3) Equipment – before we purchased our new camera kit, which was around £500, we used our smartphones to film. Okay the quality isn’t as great as the Canon SLR but it does the job. Buy yourself a good stand, download a good editing software for phones, which are around £3.99 and you’re good to go. At the moment I’m using movie maker which comes free with Microsoft – you can download iPhone videos to this software as well. It isn’t the most sophisticated editing software but it does the job for an internal film. If you have time and money to spend then look at Adobe Premium Pro. 

4) Location – think about where you are filming, the big pro cameras with proper microphones can handle lots of background noise but our little cameras can’t. Nothing is more distracting than hearing chatter in the background or doors slamming. Also make sure you try and keep the wall behind the presenter clear, e.g no distracting information on whiteboards or PC screens showing any confidential data. 

5) Clothes – It’s also a good idea to check what the presenter is wearing. Sounds weird I know, but certain stripes on shirts don’t work well on camera and if they have a white shirt and you’re filming against a white wall it will look like a floating head. Also worth checking when you meet them to make sure that their buttons are done up, shirt is tucked in and that they have no lipstick or food in their teeth. Nothing worse then going back to your office and spotting these things. They won’t appreciate having to do it again either.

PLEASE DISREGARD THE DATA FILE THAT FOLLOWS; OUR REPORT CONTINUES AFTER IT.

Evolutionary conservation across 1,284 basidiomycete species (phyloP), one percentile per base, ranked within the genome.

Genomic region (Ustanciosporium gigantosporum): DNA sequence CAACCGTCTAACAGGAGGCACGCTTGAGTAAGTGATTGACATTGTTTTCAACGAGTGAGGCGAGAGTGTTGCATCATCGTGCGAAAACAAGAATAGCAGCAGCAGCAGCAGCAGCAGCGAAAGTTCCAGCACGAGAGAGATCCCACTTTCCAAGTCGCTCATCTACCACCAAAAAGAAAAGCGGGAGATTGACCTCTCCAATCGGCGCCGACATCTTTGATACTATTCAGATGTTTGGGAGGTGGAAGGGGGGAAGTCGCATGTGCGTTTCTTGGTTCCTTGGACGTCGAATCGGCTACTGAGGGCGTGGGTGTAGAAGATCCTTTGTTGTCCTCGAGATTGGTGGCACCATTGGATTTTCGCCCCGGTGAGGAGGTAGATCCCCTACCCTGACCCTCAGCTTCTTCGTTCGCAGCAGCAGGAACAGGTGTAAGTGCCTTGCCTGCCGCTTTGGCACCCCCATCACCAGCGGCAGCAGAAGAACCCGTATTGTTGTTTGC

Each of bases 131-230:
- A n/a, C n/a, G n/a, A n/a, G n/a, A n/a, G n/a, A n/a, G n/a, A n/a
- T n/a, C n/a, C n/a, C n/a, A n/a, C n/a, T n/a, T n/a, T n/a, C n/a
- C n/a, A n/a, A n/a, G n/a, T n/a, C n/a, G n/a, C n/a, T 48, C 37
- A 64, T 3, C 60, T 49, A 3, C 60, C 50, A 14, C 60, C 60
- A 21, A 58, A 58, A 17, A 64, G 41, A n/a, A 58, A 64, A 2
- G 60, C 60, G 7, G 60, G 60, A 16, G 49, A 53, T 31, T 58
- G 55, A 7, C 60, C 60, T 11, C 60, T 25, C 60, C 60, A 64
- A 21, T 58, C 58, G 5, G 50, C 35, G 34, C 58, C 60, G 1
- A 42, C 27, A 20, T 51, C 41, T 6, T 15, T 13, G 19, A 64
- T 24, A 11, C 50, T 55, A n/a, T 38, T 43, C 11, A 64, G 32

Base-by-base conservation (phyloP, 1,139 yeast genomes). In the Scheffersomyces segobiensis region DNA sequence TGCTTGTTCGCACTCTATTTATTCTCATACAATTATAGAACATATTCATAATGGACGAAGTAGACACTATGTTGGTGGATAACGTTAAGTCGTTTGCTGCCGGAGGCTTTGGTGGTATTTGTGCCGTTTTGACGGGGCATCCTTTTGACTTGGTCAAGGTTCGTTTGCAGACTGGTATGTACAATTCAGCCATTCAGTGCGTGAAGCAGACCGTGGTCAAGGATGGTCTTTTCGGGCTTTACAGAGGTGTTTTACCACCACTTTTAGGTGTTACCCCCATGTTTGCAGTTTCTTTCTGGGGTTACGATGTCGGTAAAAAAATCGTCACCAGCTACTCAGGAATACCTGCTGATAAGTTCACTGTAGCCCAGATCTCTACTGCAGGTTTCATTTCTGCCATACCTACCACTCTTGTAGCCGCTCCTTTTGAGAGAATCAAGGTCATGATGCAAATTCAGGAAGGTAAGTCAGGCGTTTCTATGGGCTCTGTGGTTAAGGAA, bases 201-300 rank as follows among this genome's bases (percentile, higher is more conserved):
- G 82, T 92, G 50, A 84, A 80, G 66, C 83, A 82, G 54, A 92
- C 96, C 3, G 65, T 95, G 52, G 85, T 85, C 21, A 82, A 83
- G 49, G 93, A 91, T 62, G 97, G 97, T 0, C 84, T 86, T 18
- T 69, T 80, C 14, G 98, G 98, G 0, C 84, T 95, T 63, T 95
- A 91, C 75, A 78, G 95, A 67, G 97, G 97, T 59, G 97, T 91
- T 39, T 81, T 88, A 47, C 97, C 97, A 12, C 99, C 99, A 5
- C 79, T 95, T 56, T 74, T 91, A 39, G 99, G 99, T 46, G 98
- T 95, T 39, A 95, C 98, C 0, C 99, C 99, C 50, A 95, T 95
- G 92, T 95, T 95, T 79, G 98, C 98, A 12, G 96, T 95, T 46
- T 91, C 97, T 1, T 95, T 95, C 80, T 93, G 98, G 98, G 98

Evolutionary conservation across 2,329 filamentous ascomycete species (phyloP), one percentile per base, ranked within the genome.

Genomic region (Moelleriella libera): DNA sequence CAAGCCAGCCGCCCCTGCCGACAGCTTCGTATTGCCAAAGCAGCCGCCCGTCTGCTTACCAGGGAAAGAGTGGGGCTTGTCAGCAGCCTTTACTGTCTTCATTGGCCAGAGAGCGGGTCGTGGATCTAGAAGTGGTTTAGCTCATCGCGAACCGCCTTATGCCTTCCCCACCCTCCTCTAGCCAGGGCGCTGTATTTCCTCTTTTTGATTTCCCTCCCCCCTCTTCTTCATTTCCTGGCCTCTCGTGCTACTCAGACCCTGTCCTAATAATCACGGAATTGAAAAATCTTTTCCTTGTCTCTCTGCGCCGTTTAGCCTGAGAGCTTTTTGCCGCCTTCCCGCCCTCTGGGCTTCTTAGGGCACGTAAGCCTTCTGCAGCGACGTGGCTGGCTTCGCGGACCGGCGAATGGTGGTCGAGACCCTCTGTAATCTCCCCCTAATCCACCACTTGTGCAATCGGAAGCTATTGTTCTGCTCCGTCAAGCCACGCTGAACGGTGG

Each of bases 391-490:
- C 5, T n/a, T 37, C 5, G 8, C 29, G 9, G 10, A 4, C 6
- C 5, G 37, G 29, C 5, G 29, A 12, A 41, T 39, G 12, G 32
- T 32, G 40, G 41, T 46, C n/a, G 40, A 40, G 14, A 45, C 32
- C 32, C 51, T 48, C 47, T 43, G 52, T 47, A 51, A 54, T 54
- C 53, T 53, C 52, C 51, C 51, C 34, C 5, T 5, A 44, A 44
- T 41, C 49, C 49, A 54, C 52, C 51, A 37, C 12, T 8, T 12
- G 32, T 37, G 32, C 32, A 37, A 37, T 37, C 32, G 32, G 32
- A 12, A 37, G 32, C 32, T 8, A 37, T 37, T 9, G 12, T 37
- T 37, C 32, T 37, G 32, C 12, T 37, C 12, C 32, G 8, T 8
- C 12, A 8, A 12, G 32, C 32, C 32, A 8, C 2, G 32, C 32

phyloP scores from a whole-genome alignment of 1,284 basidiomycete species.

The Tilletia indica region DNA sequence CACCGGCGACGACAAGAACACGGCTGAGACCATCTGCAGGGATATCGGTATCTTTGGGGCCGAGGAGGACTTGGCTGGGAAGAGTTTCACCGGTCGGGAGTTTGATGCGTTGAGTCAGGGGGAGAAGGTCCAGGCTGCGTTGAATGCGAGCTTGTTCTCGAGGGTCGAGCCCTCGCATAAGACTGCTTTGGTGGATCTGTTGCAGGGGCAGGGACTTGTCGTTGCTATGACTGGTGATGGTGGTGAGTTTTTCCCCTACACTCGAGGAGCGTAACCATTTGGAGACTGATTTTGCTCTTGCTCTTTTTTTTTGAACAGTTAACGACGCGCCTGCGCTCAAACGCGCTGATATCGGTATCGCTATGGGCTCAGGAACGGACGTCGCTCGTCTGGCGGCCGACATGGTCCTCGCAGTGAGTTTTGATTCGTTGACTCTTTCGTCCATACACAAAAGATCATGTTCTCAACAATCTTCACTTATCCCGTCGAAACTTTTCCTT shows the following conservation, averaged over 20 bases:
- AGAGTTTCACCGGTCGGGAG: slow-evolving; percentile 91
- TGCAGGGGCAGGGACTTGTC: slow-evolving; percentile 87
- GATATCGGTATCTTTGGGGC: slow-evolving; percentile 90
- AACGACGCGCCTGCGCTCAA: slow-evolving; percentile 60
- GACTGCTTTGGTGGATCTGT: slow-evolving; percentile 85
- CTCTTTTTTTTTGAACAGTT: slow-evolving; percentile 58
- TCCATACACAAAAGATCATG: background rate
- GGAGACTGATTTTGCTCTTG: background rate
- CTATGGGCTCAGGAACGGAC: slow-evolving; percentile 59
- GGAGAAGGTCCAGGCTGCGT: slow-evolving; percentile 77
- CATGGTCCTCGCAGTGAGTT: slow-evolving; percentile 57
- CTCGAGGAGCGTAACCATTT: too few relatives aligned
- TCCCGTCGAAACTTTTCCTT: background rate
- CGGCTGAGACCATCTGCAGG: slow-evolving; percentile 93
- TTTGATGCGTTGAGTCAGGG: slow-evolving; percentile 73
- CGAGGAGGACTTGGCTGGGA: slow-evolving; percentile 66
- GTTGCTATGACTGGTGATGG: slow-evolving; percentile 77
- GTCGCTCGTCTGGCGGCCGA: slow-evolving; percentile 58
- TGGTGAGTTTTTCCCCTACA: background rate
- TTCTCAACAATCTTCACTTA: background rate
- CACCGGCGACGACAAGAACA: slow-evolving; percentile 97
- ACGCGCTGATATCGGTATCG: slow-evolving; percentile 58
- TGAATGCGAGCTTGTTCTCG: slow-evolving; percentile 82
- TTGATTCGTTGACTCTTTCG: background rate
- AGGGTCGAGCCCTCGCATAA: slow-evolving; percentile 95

Finally there are 100s of short (free) courses online plus there are groups that meet up around various areas to discuss how to make the most of your camera equipment. If you are not familiar with meetup then check them out. In Manchester they have a short iPhone video masterclass which you can join for free! 

It’ll be great to hear from you on what your top tips are and what works well for you!  

My inspiration…

As it’s International Women’s Day on 8 March and Mother’s Day today I wanted to write about the woman who has inspired me to be who I am today – my lovely mum!

Both my sister and I have been brought up believing we can do whatever we want to do regardless of barriers or any hurdles that might be thrown our way.  
My mum was sent to the UK by her own mum when she was 15 to look after her four older brothers who had settled in the UK a few years earlier. It was the first time she had ever left Kenya (where she was born) and the first time on a plane. She worked 18 hour days to ensure that my sister and I never struggled when we grew up and we had the best start. Her strength, tenacity and self-belief is something I’ve always found inspiring.
No matter what life brings her she approaches it with as much positivity as she can. When she was diagnosed with mouth cancer a few years ago she never once faltered into a ‘woe me phase’ and she could have, especially as she never smoked, drank and has been a pure vegetarian her whole life. Her fight, determination and unwillingness to give up has taught me a lot. 
I understand more now that life is precious and you are responsible for your own happiness. My mum has always taught me to believe in who I am, to trust my own judgments and to fight for what I want, without her I wouldn’t be who I am today. 

Happy Mothers Day to my amazing mum and to all you wonderful mummies out there!